His words prompted the ”American Idol” judge to playfully smack the ”Gone Girl” star – and her famous ex – across his arm.
Lopez and Affleck of course were once engaged, as well as co-stars of the notorious flop ”Gigli.”
After saying hi to Lopez, Affleck moved down the aisle and whispered something in Bradley Cooper’s ear. The ”American Sniper” star didn’t slap him, however.
GOING THE DISTANCE
The Academy Awards stretches more than three and a half hours – long enough to work up a thirst and an appetite.
To keep that joke energy up, Neil Patrick Harris munched on a Clif bar backstage while watching the In Memoriam segment on a monitor beside Meryl Streep and the show’s producers.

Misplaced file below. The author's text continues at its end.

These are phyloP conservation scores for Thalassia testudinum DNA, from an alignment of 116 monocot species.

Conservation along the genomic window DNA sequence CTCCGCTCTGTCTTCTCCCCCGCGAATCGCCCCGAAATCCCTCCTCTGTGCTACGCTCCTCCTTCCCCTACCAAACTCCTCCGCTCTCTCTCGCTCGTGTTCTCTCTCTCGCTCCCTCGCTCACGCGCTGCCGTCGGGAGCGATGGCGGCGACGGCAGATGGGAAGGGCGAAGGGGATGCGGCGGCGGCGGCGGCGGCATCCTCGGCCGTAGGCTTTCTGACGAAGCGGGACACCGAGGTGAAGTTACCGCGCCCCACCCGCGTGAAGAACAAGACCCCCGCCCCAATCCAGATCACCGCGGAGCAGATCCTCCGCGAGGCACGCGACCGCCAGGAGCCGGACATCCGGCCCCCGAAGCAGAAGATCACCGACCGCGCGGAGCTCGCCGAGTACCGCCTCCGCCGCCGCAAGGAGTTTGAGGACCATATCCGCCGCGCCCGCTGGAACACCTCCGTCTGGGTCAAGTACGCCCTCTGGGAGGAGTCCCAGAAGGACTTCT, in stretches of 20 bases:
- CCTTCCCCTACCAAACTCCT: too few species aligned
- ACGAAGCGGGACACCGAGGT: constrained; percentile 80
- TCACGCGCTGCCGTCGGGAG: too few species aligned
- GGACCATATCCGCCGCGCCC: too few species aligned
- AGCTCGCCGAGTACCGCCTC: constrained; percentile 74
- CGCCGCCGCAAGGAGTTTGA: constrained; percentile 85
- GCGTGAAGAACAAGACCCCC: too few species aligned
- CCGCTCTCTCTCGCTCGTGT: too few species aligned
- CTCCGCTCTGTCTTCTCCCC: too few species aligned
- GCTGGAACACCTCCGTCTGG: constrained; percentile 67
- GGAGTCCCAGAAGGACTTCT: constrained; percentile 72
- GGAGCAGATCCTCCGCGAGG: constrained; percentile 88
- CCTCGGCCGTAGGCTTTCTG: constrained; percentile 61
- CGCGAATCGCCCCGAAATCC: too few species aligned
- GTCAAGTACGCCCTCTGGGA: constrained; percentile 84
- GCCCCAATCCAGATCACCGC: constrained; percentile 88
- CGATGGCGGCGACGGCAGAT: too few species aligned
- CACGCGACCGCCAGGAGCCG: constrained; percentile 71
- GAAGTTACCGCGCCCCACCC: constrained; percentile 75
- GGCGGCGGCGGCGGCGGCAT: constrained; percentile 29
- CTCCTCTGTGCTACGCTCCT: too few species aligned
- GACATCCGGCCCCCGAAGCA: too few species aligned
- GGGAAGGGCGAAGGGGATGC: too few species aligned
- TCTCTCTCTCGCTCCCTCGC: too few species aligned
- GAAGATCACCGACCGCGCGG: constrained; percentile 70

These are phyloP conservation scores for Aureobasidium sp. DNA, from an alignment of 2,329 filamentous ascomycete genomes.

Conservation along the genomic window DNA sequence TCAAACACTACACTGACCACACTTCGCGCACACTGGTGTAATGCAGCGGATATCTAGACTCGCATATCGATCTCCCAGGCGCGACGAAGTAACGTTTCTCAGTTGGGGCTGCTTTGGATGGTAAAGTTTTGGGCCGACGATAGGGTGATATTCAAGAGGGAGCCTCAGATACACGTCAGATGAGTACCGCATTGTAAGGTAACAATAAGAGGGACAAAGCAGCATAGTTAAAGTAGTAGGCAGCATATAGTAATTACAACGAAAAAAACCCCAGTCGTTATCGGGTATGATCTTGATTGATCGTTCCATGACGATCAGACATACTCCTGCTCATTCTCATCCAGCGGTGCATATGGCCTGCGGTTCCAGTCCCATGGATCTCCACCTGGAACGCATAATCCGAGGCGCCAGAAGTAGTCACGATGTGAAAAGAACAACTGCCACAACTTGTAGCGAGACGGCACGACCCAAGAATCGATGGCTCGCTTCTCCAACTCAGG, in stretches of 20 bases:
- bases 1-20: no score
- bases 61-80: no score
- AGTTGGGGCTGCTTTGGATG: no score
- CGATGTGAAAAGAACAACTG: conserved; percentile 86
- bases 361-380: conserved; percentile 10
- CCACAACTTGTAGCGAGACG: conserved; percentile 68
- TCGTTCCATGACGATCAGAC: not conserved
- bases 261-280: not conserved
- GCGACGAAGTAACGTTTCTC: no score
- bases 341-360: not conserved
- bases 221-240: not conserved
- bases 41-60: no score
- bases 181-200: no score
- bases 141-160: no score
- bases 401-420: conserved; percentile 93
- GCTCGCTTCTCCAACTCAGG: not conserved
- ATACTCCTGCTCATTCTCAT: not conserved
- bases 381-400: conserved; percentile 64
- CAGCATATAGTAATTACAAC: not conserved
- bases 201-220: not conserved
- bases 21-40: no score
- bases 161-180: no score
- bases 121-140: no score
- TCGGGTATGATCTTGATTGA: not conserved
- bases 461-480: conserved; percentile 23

Benedict Cumberbatch was sipping champagne in the wings before going on stage to present an award.
”I’ve got to hand this to someone,” he said. ”Or else keep drinking.”
HONORING THE DEPARTED
Adrien Brody left Jeff Goldblum behind.
”The Grand Budapest Hotel” duo, both clad in white tuxedos, re-entered the Dolby Theatre together just as Meryl Streep stepped on stage to introduce the show’s in memoriam segment.
Brody opted to make a dash to his seat while Goldblum decided to hang by the door until the next break in the action.
Despite an announcer’s plea during a commercial break that the crowd ”refrain from applause during the in memoriam film sequence,” several audiences members clapped for colleagues or friends.
Robin Williams and Mike Nichols got the loudest response.